What is LactoLycopene?

Lycopene in its raw form, as found in the tomato plant, is difficult for the body to absorb - in scientific terms, it is not ‘bioavailable’.

In fact, whereas processing usually degrades the nutritional content of fruits and vegetables, it actually increases the amount of bioavailable lycopene. Absorption of lycopene by the intestines is enhanced by cooking and the presence of fat or oil.

However, although cooking tomatoes with oil helps to deliver lycopene to the bloodstream, not many people can manage to eat the quantity of tomatoes required to provide health benefits on a daily basis.

A tomato extract supplement that has been formulated to take these facts into account will allow for significant absorption of beneficial lycopene.

LactoLycopene is a combination of lycopene with whey protein, which protects the compound in the digestive system and allows more of it to be absorbed into the bloodstream. It is therefore more bioavailable than lycopene in its raw form. A University of Cambridge study showed that lycopene levels in the blood rose between 60% and 100% within two months for people taking LactoLycopene, while another study at Boston’s Brigham & Women’s Hospital, run by Harvard Medical School, found that it increased average blood levels of lycopene at both six and 12 months. 3, 4

Lycopene and heart health

Researchers have shown that high lycopene intake is associated with reduced risk of heart attacks, strokes and cardiovascular diseases.

  • An independent clinical study at the University of Cambridge in 2014 showed that taking a daily LactoLycopene supplement increased the flexibility of arteries by up to 53% in people diagnosed with heart disease. This counteracts the hardening of the arteries associated with heart disease. 5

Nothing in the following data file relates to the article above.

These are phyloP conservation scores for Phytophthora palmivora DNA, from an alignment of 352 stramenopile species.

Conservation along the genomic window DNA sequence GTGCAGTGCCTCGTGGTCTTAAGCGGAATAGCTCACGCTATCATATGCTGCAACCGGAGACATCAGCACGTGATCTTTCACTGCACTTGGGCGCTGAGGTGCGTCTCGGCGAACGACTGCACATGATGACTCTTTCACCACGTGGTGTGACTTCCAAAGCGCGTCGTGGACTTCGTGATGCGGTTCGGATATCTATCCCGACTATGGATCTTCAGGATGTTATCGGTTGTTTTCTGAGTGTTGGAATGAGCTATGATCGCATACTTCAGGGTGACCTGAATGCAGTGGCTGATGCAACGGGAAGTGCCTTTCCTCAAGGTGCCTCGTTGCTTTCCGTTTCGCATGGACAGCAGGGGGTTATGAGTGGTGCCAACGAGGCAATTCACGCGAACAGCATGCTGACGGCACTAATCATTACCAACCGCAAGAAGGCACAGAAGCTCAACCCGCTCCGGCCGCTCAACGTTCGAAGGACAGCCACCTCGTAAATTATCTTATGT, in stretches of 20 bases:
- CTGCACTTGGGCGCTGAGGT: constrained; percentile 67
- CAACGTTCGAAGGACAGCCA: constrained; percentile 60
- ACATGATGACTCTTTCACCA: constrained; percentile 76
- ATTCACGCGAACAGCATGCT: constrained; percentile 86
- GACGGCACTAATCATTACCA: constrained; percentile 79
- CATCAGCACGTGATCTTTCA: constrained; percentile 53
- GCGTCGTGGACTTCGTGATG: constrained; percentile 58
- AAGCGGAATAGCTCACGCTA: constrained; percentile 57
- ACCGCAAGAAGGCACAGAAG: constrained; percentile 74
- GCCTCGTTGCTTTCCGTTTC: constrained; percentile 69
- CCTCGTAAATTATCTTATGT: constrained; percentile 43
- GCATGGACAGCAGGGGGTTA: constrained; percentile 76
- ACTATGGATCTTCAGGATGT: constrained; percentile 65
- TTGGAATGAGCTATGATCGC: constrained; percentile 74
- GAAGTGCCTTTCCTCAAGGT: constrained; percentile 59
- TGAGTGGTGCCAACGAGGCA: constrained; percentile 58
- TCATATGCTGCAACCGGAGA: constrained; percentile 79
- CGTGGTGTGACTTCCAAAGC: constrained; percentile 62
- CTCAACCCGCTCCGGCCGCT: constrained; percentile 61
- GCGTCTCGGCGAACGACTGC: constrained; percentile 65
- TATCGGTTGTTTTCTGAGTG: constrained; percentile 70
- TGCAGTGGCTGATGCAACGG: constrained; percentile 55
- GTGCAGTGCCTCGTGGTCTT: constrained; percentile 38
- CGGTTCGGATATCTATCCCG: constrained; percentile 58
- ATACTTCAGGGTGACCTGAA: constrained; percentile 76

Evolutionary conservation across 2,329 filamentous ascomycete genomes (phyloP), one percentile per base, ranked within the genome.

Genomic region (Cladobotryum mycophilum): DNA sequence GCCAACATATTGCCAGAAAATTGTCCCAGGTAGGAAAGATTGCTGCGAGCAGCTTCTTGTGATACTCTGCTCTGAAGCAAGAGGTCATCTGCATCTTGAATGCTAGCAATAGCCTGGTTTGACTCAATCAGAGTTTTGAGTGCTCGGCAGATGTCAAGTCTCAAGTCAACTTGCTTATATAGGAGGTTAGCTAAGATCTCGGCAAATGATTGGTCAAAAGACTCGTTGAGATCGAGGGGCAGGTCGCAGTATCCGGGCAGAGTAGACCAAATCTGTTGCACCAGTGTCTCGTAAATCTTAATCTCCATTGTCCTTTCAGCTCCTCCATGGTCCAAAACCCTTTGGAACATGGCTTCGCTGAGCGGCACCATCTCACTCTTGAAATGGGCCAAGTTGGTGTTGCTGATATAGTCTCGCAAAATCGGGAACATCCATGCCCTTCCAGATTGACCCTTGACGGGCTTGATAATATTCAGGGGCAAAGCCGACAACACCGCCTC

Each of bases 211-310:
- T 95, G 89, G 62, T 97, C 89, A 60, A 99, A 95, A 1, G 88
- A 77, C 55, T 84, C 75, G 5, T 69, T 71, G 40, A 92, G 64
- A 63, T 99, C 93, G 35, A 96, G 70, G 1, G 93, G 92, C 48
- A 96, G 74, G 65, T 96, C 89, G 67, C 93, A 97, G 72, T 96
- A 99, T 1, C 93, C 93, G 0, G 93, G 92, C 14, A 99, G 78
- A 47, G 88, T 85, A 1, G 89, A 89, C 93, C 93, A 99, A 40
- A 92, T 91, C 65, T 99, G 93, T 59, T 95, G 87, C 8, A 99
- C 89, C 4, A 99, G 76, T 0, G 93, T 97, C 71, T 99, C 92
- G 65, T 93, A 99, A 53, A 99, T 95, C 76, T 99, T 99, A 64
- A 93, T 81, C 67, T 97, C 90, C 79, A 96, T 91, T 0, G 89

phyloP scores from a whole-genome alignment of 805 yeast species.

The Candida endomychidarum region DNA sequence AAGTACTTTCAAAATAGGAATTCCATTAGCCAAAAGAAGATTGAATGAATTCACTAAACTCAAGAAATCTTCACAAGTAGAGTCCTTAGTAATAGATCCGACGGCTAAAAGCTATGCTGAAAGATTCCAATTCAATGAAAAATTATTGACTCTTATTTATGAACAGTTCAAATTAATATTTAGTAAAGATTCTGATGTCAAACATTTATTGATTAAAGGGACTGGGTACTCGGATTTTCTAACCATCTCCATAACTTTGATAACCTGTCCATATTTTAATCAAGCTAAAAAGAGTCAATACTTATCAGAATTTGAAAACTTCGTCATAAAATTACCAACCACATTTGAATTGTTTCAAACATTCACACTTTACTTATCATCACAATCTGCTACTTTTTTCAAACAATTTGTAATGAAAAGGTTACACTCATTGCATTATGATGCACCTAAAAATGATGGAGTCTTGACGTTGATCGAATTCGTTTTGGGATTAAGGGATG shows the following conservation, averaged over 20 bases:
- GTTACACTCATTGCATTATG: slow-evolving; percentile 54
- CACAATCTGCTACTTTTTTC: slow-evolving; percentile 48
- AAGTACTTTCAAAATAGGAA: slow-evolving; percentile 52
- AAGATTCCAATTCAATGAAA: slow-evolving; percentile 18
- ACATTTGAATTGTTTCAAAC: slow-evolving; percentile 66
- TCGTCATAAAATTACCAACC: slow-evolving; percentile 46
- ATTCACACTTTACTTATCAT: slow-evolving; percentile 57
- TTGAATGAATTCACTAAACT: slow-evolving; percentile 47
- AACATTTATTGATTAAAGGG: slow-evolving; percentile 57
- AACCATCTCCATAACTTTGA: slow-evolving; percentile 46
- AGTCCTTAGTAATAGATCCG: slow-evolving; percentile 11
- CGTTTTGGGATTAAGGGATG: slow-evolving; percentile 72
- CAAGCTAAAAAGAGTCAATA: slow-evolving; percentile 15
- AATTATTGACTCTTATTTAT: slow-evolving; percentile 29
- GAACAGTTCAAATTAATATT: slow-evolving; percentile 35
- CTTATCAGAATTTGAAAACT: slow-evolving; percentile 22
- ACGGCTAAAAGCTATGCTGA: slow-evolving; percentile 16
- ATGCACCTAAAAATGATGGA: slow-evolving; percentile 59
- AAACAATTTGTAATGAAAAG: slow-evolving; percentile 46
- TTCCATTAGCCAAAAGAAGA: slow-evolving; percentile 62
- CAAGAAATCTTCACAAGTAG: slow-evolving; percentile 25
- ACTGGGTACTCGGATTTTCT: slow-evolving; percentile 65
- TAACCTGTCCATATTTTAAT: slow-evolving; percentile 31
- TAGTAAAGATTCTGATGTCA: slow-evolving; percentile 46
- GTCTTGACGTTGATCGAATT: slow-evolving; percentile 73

• Research also shows that lycopene creates improvement in reactivity/responsiveness of endothelial cells (the layer of cells which line all blood vessels), considered by many cardiovascular health experts to be a possible key to the prevention of heart disease.
  • A Women’s Health Study in the United States found that women consuming large quantities of tomato products had up to 32% reduced risk of cardiovascular disease compared with those consuming the lowest levels. 6

Young male doctor with older male patient

  • The Framingham Offspring Study examined lycopene intake over 10 years, finding that a 2.7-fold difference in dietary lycopene intake was associated with a 17% reduction in cardiovascular disease and a 26% reduction in coronary heart disease. 7
  • A study of 1,031 Finnish men found a significant association between lycopene and a reduced risk of heart attacks, plus a 55% reduction in stroke risk. Follow-up studies showed that people with higher blood lycopene levels had less thickening or hardening of the carotid arteries in the neck. 3
  • Lycopene is known to have antioxidant properties. It bonds with unpaired oxygen molecules that damage the function of healthy cells and lead to cardiovascular disease, neutralising them.